Everybody’s journey is different, and that’s good. My entrepreneurship story starts with me working on two business ideas simultaneously. I work on them because one idea is the current most concrete business idea I have – with a lot of idealism fueling it. The other idea is a prerequisite for many other ideas on my list.

Working towards success, each and every day

I am doubtful if the ideas work out the way I want them to. But, I am not worried about my long-term success. Because, while working on my ideas, I acquire so many new skills. I am ramping up. And maybe one of those ideas will become THE idea. Or, maybe, THE one idea will strike me one night.

But you know what? I will be ready by then. Because I work consistently. I show up each and every day. And that effort can only be beneficial and lead to success in the long-term.

person standing on top of mountain
My goal is long-term success. Not overnight, but substantial long-term success. That goal fuels my actions.
Photo by David Beatz on Unsplash

Timeboxing and committing to ideas

The most important strategy I have, when dealing with too many business ideas, is to give a business idea it’s own (limited) time to grow and evolve.

The timeboxing has to be combined with goal setting. So, I set a certain goal and the desired outcome for a given time period.

For example, my product idea was timeboxed right from the beginning. The first phase was just from the beginning of December to the beginning of January.

In this time, I tested the waters. I got first reactions and traction, and also developed my own feeling for the idea. I started understanding it’s potential and the way my business would look like if it’s working out in its current (designed) form. Because those signals have been very positive, I went full speed in January and made a first real MVP implementing the idea.

Good things take time

I wanted to launch the product by February, and then get customer feedback and evolve the product further. And that’s what I did. The feedback was positive and the product is in a good early MVP state. That’s why I entered the next timebox period.

It is way too early to say whether the business idea will work out or not. Therefore, I am still thinking about other options. But, it also means, I have to give it some time, and real effort. So currently, I plan to spend time on this idea until the end of the year. The success of the business depends on my ability to achieve good results from my SEO efforts. And to know, whether my efforts are fruitful or not, will take time.

Diversify your business idea portfolio

At the same time, I work on another business idea of mine. It is less concrete. It’s maybe not even a business idea. But, it is a prerequisite for so many business ideas on my list.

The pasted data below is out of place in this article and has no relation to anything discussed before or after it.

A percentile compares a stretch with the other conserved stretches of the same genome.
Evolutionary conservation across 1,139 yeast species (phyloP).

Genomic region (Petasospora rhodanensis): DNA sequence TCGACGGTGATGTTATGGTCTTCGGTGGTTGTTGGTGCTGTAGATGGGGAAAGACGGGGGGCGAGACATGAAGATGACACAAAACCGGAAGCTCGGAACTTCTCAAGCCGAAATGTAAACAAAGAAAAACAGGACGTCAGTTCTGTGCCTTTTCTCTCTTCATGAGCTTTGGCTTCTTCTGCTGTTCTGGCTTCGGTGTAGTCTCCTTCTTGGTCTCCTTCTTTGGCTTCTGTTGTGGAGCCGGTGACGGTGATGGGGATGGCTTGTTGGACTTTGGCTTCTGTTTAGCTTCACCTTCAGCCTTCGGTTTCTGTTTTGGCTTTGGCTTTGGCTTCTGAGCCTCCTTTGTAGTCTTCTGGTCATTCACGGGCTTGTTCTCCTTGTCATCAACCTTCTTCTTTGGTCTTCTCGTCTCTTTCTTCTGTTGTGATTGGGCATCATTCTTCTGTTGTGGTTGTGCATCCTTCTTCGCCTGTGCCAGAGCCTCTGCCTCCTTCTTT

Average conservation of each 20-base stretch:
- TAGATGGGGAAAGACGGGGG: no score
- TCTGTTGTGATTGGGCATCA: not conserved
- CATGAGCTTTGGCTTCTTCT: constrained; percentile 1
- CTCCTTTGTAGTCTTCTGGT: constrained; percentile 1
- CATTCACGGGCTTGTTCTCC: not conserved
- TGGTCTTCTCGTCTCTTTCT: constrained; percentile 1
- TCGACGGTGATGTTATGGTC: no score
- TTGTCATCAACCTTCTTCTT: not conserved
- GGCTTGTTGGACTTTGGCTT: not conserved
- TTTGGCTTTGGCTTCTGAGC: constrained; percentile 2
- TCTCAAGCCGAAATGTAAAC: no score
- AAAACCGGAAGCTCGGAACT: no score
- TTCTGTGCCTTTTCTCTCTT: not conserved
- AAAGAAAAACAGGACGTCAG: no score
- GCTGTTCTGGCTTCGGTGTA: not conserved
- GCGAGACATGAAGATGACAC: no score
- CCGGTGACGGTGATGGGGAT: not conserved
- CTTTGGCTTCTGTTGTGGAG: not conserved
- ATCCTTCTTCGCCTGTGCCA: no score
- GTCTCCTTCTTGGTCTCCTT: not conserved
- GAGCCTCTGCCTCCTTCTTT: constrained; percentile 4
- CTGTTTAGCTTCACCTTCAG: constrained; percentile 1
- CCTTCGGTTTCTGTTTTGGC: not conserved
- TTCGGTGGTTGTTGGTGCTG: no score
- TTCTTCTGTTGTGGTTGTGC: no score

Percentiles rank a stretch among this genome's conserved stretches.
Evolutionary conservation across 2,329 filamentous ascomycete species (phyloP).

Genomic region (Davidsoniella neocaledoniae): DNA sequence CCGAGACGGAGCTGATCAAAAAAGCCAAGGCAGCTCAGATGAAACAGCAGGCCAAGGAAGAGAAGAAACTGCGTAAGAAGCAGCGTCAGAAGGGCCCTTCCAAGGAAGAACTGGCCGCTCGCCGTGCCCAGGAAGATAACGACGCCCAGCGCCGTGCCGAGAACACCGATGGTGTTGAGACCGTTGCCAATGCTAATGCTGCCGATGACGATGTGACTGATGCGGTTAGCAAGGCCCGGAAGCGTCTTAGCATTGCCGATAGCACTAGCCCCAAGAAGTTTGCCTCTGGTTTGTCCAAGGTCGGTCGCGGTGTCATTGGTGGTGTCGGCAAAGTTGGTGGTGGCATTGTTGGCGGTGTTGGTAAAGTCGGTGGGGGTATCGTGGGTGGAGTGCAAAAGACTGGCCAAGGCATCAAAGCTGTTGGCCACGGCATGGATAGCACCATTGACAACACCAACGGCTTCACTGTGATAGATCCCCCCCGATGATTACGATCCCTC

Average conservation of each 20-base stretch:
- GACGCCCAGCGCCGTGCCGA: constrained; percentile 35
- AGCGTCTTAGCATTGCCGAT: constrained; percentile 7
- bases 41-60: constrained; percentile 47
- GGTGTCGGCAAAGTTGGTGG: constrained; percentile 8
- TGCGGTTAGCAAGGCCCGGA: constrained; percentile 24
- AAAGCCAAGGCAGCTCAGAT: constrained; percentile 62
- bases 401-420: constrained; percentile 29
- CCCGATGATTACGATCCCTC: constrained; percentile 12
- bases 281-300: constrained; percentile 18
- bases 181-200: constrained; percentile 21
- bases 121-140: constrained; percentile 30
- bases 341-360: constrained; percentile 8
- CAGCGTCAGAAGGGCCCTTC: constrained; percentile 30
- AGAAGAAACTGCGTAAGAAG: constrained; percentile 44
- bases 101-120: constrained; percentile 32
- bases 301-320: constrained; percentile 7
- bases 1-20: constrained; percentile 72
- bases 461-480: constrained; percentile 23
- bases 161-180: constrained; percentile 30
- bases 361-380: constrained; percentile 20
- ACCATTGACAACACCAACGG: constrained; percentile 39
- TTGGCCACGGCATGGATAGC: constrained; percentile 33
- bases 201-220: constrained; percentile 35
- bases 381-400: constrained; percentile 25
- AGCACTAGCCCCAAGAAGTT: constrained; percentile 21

Many ideas on my list evolve about my passion, knowledge, and expertise with software engineering. A recurring pattern, so to say. And, the prerequisite for many business ideas (including consultancy, freelance work or teaching) is to have a strong personal brand. It’s fundamental to my success having a good reputation in the tech and software engineering world.

That’s why I set time aside, to gear up and build up my online reputation in this field. Further, it is also my safety net. Should things not pan out as expected. By having a strong personal brand, I have it easier to get hired as an employee.

Being open to see and jump on opportunities

Finally, if I see an opportunity that can’t be missed, I take a leap and test one of the business ideas on my list. This happened to me, for example, two weeks ago.

Suddenly there was this request in one Facebook group that was directly relevant to one of the craziest ideas on my idea backlog. So, I built a mini MVP and tested the waters. I got over 40 sign-ups on my email list. That’s much more than the 5-10 that I expected.

Not only timeboxed but ready to be ditched

For the first week, this effort was definitely distracting me quite a bit. But, I feel it is worth it.

After building the initial MVP – which took only two full days – I now allow myself to spend a maximum of half a day per week on this. I told the other interested parties that signed-up that I have a waiting list. By not serving them right now, I risk losing their interest. But, that’s okay. That’s the amount of time I am willing to spend now to test this idea. Not more and not less.

I am also ready to ditch this whole idea within a blink of an eye.
My main mantra for this experiment is: “No commitment from my side”. As soon as I do not see value in spending my time on this, I stop all efforts and pick something else to experiment.